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Why I farm

The message is essentially your mission statement

Knowing why you are a farmer is especially important given the changes that are occurring in agriculture today.

The primary role of a farm manager is to find the best solution to the myriad questions and problems encountered each and every day. Farmers regularly fret over questions like: What will the markets do? Should I buy, contract, or sell today? Has a pest reached threshold levels, and is a pesticide application justifiable economically? Should I be trading or purchasing equipment? Should I be changing crop/animal genetics? Should I participate in a program, and if so, at what level?

Yet many farmers ignore the most important question of all. Why do I farm? Unless you can honestly answer this question it will be impossible to fully realize either your personal or your farm goals and it will eventually result in frustration.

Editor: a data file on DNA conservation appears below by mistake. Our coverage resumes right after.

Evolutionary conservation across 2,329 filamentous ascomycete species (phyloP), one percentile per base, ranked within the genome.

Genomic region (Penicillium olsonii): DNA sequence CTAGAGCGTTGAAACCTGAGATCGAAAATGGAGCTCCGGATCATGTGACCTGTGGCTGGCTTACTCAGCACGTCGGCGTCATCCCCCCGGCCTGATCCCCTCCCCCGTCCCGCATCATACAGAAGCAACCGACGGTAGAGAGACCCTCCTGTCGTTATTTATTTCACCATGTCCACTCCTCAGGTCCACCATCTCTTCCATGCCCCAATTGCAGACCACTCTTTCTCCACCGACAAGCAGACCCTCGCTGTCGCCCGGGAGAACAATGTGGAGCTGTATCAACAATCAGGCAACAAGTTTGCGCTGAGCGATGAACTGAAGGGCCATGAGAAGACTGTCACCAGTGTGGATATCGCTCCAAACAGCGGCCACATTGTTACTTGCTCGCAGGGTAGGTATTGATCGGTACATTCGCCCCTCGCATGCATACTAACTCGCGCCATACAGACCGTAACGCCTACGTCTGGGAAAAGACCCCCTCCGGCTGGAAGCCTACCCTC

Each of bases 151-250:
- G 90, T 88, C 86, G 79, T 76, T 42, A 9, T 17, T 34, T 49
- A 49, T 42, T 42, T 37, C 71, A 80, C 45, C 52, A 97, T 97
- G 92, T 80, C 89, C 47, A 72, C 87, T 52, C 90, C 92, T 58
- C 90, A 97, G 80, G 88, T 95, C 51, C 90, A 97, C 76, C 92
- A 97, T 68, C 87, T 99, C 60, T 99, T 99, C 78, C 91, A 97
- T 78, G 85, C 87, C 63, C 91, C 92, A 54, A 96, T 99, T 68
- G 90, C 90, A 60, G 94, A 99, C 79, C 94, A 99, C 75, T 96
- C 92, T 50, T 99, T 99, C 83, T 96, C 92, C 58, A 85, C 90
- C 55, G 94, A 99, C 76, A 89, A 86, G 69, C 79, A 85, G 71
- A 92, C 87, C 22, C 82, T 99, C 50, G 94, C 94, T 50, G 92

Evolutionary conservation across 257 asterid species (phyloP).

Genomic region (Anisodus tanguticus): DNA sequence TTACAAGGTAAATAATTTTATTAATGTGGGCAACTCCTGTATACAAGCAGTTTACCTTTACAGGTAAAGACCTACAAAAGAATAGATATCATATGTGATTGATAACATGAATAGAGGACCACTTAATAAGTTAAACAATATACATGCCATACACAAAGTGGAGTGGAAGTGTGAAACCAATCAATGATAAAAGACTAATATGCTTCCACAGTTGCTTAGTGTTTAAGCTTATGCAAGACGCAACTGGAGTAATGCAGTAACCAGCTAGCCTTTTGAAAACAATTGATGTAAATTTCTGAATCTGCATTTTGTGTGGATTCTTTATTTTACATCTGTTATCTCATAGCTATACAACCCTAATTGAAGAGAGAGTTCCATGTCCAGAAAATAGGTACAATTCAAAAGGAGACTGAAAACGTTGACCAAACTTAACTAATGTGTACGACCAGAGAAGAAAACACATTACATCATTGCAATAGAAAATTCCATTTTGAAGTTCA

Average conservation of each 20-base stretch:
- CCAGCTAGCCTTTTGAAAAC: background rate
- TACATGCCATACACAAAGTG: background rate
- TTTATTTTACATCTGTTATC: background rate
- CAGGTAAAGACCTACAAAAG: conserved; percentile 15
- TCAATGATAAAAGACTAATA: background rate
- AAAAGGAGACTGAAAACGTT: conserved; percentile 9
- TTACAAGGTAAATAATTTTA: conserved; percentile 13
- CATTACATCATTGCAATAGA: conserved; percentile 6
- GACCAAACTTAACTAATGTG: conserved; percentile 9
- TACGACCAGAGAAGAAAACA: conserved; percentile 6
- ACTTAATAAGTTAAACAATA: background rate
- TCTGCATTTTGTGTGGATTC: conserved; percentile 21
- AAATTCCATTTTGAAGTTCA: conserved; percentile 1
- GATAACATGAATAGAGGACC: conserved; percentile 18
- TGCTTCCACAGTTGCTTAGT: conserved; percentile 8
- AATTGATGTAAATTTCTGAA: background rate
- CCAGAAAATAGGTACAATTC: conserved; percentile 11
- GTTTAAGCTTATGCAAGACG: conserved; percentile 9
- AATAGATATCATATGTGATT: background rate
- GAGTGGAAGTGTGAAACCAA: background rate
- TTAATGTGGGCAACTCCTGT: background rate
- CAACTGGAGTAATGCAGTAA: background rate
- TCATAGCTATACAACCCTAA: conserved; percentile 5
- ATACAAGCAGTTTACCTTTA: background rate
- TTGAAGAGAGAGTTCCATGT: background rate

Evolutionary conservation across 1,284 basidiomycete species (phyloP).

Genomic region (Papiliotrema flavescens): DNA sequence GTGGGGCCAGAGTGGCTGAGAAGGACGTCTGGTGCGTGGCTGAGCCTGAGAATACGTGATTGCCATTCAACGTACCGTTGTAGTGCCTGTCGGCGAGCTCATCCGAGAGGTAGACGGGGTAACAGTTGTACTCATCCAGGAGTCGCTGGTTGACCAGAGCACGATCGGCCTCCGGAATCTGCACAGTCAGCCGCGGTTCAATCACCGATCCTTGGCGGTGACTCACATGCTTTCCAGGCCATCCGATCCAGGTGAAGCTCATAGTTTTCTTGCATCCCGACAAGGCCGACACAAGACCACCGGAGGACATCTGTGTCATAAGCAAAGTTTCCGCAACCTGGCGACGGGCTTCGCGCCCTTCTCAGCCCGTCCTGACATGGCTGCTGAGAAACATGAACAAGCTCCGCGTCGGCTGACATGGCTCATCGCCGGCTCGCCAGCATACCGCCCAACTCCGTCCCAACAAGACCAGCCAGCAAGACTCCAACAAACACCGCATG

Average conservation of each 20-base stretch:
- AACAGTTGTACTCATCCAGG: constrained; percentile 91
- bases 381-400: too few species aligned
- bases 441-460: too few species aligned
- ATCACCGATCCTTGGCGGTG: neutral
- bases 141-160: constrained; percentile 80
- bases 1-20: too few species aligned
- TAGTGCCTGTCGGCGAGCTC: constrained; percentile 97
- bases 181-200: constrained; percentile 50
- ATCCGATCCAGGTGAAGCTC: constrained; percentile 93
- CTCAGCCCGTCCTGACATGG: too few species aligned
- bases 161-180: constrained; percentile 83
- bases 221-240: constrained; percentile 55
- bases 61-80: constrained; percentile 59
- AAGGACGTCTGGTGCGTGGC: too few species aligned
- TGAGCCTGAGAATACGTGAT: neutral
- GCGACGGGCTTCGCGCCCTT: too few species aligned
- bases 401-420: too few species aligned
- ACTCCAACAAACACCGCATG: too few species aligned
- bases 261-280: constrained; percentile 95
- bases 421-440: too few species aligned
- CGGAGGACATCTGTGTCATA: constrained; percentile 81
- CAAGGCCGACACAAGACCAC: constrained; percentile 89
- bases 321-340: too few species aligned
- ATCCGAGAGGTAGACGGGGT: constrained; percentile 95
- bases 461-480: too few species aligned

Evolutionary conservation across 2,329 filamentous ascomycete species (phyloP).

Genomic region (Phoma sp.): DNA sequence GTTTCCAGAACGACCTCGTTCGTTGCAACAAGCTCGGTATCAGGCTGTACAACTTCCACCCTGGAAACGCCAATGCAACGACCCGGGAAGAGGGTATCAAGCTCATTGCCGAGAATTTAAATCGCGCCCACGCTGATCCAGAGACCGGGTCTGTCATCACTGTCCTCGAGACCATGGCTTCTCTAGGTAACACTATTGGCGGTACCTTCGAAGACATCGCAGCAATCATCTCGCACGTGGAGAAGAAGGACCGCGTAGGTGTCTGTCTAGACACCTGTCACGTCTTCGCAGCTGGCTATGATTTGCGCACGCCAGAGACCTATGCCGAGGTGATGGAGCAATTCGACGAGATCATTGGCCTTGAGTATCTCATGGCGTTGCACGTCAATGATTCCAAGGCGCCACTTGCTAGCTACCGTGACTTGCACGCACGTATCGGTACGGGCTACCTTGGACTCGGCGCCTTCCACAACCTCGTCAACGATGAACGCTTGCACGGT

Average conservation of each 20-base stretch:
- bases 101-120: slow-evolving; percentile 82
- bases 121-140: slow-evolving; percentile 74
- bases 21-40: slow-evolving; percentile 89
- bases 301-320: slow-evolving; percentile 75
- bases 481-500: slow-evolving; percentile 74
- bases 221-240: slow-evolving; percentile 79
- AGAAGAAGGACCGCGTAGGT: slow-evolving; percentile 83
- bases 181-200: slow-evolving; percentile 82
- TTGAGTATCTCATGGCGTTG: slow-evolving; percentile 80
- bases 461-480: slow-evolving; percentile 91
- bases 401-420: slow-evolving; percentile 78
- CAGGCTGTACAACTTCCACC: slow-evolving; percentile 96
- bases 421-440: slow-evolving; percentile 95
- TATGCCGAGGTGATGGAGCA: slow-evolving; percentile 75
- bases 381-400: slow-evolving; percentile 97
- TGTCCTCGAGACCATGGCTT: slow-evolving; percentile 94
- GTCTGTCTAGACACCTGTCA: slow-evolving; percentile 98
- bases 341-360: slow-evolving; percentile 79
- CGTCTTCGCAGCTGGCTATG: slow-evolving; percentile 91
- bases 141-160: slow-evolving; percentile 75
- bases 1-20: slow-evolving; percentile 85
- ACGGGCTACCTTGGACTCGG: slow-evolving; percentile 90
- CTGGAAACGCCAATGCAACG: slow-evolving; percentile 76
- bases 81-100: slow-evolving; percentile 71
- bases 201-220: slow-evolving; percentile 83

The problem is there is no right or best answer to the “Why do I farm” question. This may sound like heresy to the current farm generation. Not only has it been taught that farming is first and foremost a business, but too often it has also been taught (wrongly) there is only way to measure the success of a business, i.e. the balance sheet.

The fact is, your business success is about achieving your goals, and if those goals are only about the numbers, there are likely other business opportunities that are easier to enter, carry less risk, and yield better financial returns than farming. So, are farmers simply poor at identifying better business opportunities? Or are the numbers actually not the primary reason people farm?